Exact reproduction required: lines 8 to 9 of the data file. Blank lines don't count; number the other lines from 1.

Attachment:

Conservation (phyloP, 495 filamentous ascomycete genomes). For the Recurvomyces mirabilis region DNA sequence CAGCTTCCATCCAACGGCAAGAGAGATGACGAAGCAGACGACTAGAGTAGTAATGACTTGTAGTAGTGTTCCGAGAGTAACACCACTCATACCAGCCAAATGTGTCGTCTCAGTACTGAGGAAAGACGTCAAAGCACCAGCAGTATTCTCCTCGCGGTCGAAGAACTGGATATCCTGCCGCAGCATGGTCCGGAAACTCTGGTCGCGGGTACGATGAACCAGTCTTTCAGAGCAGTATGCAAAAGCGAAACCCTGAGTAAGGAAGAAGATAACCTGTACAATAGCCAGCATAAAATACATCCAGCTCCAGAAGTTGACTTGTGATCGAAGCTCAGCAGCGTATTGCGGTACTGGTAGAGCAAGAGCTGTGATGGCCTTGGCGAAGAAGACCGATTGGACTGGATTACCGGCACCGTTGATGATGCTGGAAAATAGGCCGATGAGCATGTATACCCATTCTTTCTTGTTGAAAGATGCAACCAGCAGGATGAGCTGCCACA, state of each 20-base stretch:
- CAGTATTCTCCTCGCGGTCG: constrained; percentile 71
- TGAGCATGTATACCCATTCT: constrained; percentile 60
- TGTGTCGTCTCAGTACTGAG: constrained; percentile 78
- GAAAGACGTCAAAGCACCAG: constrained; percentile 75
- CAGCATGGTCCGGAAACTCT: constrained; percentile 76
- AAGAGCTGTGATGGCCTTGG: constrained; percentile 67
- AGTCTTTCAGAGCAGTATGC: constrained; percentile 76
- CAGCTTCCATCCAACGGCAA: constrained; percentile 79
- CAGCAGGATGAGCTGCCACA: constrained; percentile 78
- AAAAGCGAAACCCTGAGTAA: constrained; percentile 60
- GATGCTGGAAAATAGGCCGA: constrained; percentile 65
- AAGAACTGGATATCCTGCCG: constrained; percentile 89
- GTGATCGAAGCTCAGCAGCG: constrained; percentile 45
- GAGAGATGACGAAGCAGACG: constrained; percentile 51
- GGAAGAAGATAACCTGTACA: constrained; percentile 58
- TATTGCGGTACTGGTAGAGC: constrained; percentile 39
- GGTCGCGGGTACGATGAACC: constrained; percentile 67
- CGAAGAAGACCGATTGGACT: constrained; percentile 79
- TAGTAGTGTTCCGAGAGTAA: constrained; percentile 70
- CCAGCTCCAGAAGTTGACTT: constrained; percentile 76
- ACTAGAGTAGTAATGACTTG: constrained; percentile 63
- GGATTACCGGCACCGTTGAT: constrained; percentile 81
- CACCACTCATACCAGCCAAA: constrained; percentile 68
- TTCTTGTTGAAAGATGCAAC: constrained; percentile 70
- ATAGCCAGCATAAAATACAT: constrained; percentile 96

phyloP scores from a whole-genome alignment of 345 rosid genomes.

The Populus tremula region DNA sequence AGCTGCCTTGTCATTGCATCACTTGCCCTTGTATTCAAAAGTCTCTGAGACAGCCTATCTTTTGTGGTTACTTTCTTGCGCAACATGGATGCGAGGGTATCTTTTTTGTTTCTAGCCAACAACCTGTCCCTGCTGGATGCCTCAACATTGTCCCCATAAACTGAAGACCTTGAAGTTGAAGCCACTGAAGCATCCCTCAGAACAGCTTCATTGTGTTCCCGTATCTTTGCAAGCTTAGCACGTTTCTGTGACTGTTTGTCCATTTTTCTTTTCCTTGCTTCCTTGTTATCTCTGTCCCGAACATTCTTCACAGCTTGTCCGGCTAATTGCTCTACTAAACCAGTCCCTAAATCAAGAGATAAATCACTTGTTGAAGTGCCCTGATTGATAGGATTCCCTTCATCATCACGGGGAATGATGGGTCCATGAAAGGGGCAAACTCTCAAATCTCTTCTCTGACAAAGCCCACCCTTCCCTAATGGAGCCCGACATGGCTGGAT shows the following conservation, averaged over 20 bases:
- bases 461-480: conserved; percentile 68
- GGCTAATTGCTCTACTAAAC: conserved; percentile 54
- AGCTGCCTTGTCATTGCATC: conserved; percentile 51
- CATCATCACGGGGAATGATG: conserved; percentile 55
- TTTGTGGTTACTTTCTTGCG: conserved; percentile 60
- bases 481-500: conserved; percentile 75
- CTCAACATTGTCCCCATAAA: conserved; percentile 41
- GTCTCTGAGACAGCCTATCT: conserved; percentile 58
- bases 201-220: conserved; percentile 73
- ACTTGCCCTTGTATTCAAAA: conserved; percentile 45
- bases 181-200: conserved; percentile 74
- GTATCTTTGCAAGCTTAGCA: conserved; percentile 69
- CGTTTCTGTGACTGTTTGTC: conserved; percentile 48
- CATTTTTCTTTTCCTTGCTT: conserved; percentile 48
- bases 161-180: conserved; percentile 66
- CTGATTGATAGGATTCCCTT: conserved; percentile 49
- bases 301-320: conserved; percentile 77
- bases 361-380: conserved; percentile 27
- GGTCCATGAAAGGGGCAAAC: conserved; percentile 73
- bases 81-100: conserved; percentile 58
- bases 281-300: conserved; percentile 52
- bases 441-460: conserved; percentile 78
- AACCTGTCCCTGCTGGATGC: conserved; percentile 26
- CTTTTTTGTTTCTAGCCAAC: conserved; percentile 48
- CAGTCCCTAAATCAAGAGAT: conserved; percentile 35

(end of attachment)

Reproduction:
- AGTCTTTCAGAGCAGTATGC: constrained; percentile 76
- CAGCTTCCATCCAACGGCAA: constrained; percentile 79